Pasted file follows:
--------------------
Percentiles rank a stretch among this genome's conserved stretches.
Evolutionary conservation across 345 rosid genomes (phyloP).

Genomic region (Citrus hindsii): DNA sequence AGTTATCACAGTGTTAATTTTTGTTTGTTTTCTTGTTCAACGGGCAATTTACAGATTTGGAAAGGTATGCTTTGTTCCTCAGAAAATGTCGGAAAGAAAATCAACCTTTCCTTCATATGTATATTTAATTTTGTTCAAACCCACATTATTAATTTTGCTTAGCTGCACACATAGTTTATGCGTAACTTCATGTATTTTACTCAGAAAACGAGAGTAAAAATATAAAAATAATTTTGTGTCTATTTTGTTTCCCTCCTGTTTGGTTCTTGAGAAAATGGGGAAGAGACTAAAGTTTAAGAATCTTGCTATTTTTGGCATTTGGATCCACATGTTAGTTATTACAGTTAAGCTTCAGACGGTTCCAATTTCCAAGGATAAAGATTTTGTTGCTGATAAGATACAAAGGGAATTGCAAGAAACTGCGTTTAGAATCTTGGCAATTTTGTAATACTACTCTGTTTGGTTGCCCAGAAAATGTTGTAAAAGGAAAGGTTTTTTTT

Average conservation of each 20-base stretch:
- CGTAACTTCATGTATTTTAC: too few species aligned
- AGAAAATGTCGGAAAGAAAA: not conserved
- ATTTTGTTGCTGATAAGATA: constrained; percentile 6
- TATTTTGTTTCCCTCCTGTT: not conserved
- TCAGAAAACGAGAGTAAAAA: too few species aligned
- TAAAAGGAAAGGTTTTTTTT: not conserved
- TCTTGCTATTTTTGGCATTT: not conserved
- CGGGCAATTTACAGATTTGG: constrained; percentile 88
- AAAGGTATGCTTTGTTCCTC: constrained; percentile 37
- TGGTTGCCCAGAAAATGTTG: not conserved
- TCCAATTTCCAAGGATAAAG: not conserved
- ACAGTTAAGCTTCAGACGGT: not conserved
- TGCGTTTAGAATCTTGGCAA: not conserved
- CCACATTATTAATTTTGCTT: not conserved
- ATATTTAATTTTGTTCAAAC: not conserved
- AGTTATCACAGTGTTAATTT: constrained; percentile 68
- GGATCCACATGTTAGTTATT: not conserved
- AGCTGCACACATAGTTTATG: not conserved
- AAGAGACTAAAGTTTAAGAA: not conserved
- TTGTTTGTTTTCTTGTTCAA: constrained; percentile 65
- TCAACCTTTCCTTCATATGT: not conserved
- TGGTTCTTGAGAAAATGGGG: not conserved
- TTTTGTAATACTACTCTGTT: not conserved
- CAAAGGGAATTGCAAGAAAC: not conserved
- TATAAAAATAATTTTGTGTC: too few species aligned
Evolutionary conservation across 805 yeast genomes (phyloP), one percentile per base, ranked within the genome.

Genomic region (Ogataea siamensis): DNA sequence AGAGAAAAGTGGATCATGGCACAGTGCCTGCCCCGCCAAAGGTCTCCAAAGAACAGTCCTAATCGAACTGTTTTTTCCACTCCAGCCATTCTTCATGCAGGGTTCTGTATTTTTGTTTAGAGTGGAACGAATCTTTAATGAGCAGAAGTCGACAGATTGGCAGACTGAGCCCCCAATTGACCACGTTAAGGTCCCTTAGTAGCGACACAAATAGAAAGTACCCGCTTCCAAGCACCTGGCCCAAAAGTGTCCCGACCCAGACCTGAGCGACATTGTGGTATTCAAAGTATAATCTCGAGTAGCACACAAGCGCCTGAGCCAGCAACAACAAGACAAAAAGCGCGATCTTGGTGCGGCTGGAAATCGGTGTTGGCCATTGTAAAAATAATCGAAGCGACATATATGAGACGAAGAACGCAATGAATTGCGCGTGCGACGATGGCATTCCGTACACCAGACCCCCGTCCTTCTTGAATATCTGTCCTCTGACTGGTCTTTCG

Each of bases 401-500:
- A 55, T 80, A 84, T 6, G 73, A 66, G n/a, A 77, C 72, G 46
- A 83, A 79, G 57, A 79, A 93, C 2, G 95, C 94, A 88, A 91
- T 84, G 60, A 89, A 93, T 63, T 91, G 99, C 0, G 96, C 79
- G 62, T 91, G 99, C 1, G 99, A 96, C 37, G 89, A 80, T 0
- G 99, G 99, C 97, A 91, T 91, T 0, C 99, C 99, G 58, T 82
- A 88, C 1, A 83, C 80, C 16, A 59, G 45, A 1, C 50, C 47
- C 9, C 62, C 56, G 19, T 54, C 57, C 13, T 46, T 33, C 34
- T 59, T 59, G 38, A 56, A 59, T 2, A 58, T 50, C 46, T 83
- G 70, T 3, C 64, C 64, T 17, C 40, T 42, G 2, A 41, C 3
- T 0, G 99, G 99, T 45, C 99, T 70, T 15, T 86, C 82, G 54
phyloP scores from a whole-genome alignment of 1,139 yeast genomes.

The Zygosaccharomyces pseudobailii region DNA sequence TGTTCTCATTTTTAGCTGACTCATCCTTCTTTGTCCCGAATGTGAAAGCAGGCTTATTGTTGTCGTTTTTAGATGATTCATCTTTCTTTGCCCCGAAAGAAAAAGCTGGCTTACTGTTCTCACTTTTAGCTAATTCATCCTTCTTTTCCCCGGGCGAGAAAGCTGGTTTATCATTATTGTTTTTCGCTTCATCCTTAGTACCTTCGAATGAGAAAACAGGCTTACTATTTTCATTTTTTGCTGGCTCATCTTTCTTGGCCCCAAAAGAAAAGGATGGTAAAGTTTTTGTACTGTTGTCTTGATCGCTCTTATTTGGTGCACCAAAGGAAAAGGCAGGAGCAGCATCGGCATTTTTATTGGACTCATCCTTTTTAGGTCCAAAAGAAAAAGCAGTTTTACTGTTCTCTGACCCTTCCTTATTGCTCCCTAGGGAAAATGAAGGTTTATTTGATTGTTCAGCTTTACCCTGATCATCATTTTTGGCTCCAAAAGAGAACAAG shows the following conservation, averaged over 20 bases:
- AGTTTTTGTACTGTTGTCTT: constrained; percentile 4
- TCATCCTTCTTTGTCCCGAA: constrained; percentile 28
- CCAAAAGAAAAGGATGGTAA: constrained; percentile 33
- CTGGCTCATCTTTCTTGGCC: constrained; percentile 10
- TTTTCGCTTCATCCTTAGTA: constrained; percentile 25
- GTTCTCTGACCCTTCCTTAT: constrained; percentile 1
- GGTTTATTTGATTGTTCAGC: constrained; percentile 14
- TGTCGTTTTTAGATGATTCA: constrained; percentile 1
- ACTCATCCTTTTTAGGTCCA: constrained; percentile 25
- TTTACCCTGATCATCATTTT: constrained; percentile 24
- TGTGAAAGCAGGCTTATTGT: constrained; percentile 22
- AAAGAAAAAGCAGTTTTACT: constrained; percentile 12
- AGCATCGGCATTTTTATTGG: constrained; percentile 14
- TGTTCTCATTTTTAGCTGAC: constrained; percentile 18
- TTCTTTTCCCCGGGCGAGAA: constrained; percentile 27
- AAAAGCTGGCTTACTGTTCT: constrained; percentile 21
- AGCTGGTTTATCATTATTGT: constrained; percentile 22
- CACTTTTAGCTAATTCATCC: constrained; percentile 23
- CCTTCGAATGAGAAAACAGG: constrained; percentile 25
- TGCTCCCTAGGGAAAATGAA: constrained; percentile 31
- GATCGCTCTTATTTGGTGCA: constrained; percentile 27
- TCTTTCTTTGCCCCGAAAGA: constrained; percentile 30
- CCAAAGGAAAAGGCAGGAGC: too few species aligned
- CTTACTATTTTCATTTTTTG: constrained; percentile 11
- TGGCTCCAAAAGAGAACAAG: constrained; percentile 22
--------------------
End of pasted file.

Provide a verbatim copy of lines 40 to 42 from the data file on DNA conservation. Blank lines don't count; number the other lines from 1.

- T 59, T 59, G 38, A 56, A 59, T 2, A 58, T 50, C 46, T 83
- G 70, T 3, C 64, C 64, T 17, C 40, T 42, G 2, A 41, C 3
- T 0, G 99, G 99, T 45, C 99, T 70, T 15, T 86, C 82, G 54